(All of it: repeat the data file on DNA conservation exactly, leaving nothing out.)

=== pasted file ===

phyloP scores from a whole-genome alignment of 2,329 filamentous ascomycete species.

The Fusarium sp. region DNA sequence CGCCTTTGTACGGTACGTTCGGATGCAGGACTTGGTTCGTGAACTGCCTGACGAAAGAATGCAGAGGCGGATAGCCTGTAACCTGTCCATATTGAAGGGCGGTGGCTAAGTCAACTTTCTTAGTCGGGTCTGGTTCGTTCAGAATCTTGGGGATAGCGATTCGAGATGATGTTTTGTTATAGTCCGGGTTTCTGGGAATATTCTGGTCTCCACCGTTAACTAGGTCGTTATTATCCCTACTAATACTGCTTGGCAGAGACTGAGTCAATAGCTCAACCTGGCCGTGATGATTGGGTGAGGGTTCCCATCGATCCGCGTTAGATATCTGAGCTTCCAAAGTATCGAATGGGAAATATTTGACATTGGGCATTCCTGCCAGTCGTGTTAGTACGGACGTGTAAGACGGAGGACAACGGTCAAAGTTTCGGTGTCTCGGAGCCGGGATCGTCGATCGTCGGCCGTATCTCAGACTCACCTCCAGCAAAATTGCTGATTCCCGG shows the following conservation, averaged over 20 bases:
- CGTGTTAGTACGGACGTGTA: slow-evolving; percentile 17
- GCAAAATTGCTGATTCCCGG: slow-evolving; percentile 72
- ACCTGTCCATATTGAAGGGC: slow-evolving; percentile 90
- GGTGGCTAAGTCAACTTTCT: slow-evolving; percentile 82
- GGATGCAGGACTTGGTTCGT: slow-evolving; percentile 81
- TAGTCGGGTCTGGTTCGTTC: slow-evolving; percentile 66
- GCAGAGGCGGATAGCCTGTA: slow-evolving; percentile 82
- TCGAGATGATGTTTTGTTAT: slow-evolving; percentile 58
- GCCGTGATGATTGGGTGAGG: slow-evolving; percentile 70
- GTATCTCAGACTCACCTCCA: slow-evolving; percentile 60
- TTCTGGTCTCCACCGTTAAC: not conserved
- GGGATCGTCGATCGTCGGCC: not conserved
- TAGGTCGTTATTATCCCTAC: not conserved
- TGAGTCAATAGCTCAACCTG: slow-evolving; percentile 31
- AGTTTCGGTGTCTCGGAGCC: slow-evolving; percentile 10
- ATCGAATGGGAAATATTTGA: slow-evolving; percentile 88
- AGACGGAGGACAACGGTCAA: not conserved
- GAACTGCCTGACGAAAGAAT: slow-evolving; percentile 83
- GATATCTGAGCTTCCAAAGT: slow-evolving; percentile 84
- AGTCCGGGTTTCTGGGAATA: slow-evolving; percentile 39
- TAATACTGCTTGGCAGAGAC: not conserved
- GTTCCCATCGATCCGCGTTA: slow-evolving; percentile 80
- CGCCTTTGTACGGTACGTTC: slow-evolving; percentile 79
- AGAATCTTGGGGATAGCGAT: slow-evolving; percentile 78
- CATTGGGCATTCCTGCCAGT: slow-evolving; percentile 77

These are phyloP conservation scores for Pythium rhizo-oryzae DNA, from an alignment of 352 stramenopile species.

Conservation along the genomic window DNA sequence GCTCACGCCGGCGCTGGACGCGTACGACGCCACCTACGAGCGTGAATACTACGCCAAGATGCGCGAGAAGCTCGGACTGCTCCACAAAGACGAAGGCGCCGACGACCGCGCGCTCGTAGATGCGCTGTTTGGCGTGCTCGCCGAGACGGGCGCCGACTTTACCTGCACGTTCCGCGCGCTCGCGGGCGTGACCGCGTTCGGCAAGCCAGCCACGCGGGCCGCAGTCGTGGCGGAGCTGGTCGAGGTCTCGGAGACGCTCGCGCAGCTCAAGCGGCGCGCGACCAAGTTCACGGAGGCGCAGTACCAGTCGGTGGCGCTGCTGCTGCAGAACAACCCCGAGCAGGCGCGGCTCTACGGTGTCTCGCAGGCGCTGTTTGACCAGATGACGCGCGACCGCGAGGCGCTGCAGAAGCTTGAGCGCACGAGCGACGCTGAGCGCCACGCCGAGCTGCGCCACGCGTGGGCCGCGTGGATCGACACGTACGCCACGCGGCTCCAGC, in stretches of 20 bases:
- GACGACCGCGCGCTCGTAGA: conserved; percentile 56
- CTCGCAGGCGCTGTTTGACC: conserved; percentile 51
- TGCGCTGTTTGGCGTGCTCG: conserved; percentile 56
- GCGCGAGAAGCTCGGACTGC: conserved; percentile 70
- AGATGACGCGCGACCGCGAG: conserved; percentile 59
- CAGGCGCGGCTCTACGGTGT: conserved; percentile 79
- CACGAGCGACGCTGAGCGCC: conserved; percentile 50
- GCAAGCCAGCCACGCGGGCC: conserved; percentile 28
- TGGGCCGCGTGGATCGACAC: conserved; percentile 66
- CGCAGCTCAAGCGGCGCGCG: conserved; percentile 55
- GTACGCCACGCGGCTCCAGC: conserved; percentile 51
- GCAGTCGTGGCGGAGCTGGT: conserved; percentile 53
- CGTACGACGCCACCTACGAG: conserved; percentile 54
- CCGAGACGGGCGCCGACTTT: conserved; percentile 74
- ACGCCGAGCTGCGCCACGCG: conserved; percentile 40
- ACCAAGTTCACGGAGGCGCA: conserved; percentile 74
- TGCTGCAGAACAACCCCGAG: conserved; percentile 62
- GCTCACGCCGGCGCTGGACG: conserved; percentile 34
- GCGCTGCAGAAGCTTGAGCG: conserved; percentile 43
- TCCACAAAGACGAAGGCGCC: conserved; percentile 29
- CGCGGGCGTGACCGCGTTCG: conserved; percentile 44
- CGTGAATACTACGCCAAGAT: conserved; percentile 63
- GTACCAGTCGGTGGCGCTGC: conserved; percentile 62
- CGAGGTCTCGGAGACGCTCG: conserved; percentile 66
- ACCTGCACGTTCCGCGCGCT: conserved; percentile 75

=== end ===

phyloP scores from a whole-genome alignment of 2,329 filamentous ascomycete species.

The Fusarium sp. region DNA sequence CGCCTTTGTACGGTACGTTCGGATGCAGGACTTGGTTCGTGAACTGCCTGACGAAAGAATGCAGAGGCGGATAGCCTGTAACCTGTCCATATTGAAGGGCGGTGGCTAAGTCAACTTTCTTAGTCGGGTCTGGTTCGTTCAGAATCTTGGGGATAGCGATTCGAGATGATGTTTTGTTATAGTCCGGGTTTCTGGGAATATTCTGGTCTCCACCGTTAACTAGGTCGTTATTATCCCTACTAATACTGCTTGGCAGAGACTGAGTCAATAGCTCAACCTGGCCGTGATGATTGGGTGAGGGTTCCCATCGATCCGCGTTAGATATCTGAGCTTCCAAAGTATCGAATGGGAAATATTTGACATTGGGCATTCCTGCCAGTCGTGTTAGTACGGACGTGTAAGACGGAGGACAACGGTCAAAGTTTCGGTGTCTCGGAGCCGGGATCGTCGATCGTCGGCCGTATCTCAGACTCACCTCCAGCAAAATTGCTGATTCCCGG shows the following conservation, averaged over 20 bases:
- CGTGTTAGTACGGACGTGTA: slow-evolving; percentile 17
- GCAAAATTGCTGATTCCCGG: slow-evolving; percentile 72
- ACCTGTCCATATTGAAGGGC: slow-evolving; percentile 90
- GGTGGCTAAGTCAACTTTCT: slow-evolving; percentile 82
- GGATGCAGGACTTGGTTCGT: slow-evolving; percentile 81
- TAGTCGGGTCTGGTTCGTTC: slow-evolving; percentile 66
- GCAGAGGCGGATAGCCTGTA: slow-evolving; percentile 82
- TCGAGATGATGTTTTGTTAT: slow-evolving; percentile 58
- GCCGTGATGATTGGGTGAGG: slow-evolving; percentile 70
- GTATCTCAGACTCACCTCCA: slow-evolving; percentile 60
- TTCTGGTCTCCACCGTTAAC: not conserved
- GGGATCGTCGATCGTCGGCC: not conserved
- TAGGTCGTTATTATCCCTAC: not conserved
- TGAGTCAATAGCTCAACCTG: slow-evolving; percentile 31
- AGTTTCGGTGTCTCGGAGCC: slow-evolving; percentile 10
- ATCGAATGGGAAATATTTGA: slow-evolving; percentile 88
- AGACGGAGGACAACGGTCAA: not conserved
- GAACTGCCTGACGAAAGAAT: slow-evolving; percentile 83
- GATATCTGAGCTTCCAAAGT: slow-evolving; percentile 84
- AGTCCGGGTTTCTGGGAATA: slow-evolving; percentile 39
- TAATACTGCTTGGCAGAGAC: not conserved
- GTTCCCATCGATCCGCGTTA: slow-evolving; percentile 80
- CGCCTTTGTACGGTACGTTC: slow-evolving; percentile 79
- AGAATCTTGGGGATAGCGAT: slow-evolving; percentile 78
- CATTGGGCATTCCTGCCAGT: slow-evolving; percentile 77

These are phyloP conservation scores for Pythium rhizo-oryzae DNA, from an alignment of 352 stramenopile species.

Conservation along the genomic window DNA sequence GCTCACGCCGGCGCTGGACGCGTACGACGCCACCTACGAGCGTGAATACTACGCCAAGATGCGCGAGAAGCTCGGACTGCTCCACAAAGACGAAGGCGCCGACGACCGCGCGCTCGTAGATGCGCTGTTTGGCGTGCTCGCCGAGACGGGCGCCGACTTTACCTGCACGTTCCGCGCGCTCGCGGGCGTGACCGCGTTCGGCAAGCCAGCCACGCGGGCCGCAGTCGTGGCGGAGCTGGTCGAGGTCTCGGAGACGCTCGCGCAGCTCAAGCGGCGCGCGACCAAGTTCACGGAGGCGCAGTACCAGTCGGTGGCGCTGCTGCTGCAGAACAACCCCGAGCAGGCGCGGCTCTACGGTGTCTCGCAGGCGCTGTTTGACCAGATGACGCGCGACCGCGAGGCGCTGCAGAAGCTTGAGCGCACGAGCGACGCTGAGCGCCACGCCGAGCTGCGCCACGCGTGGGCCGCGTGGATCGACACGTACGCCACGCGGCTCCAGC, in stretches of 20 bases:
- GACGACCGCGCGCTCGTAGA: conserved; percentile 56
- CTCGCAGGCGCTGTTTGACC: conserved; percentile 51
- TGCGCTGTTTGGCGTGCTCG: conserved; percentile 56
- GCGCGAGAAGCTCGGACTGC: conserved; percentile 70
- AGATGACGCGCGACCGCGAG: conserved; percentile 59
- CAGGCGCGGCTCTACGGTGT: conserved; percentile 79
- CACGAGCGACGCTGAGCGCC: conserved; percentile 50
- GCAAGCCAGCCACGCGGGCC: conserved; percentile 28
- TGGGCCGCGTGGATCGACAC: conserved; percentile 66
- CGCAGCTCAAGCGGCGCGCG: conserved; percentile 55
- GTACGCCACGCGGCTCCAGC: conserved; percentile 51
- GCAGTCGTGGCGGAGCTGGT: conserved; percentile 53
- CGTACGACGCCACCTACGAG: conserved; percentile 54
- CCGAGACGGGCGCCGACTTT: conserved; percentile 74
- ACGCCGAGCTGCGCCACGCG: conserved; percentile 40
- ACCAAGTTCACGGAGGCGCA: conserved; percentile 74
- TGCTGCAGAACAACCCCGAG: conserved; percentile 62
- GCTCACGCCGGCGCTGGACG: conserved; percentile 34
- GCGCTGCAGAAGCTTGAGCG: conserved; percentile 43
- TCCACAAAGACGAAGGCGCC: conserved; percentile 29
- CGCGGGCGTGACCGCGTTCG: conserved; percentile 44
- CGTGAATACTACGCCAAGAT: conserved; percentile 63
- GTACCAGTCGGTGGCGCTGC: conserved; percentile 62
- CGAGGTCTCGGAGACGCTCG: conserved; percentile 66
- ACCTGCACGTTCCGCGCGCT: conserved; percentile 75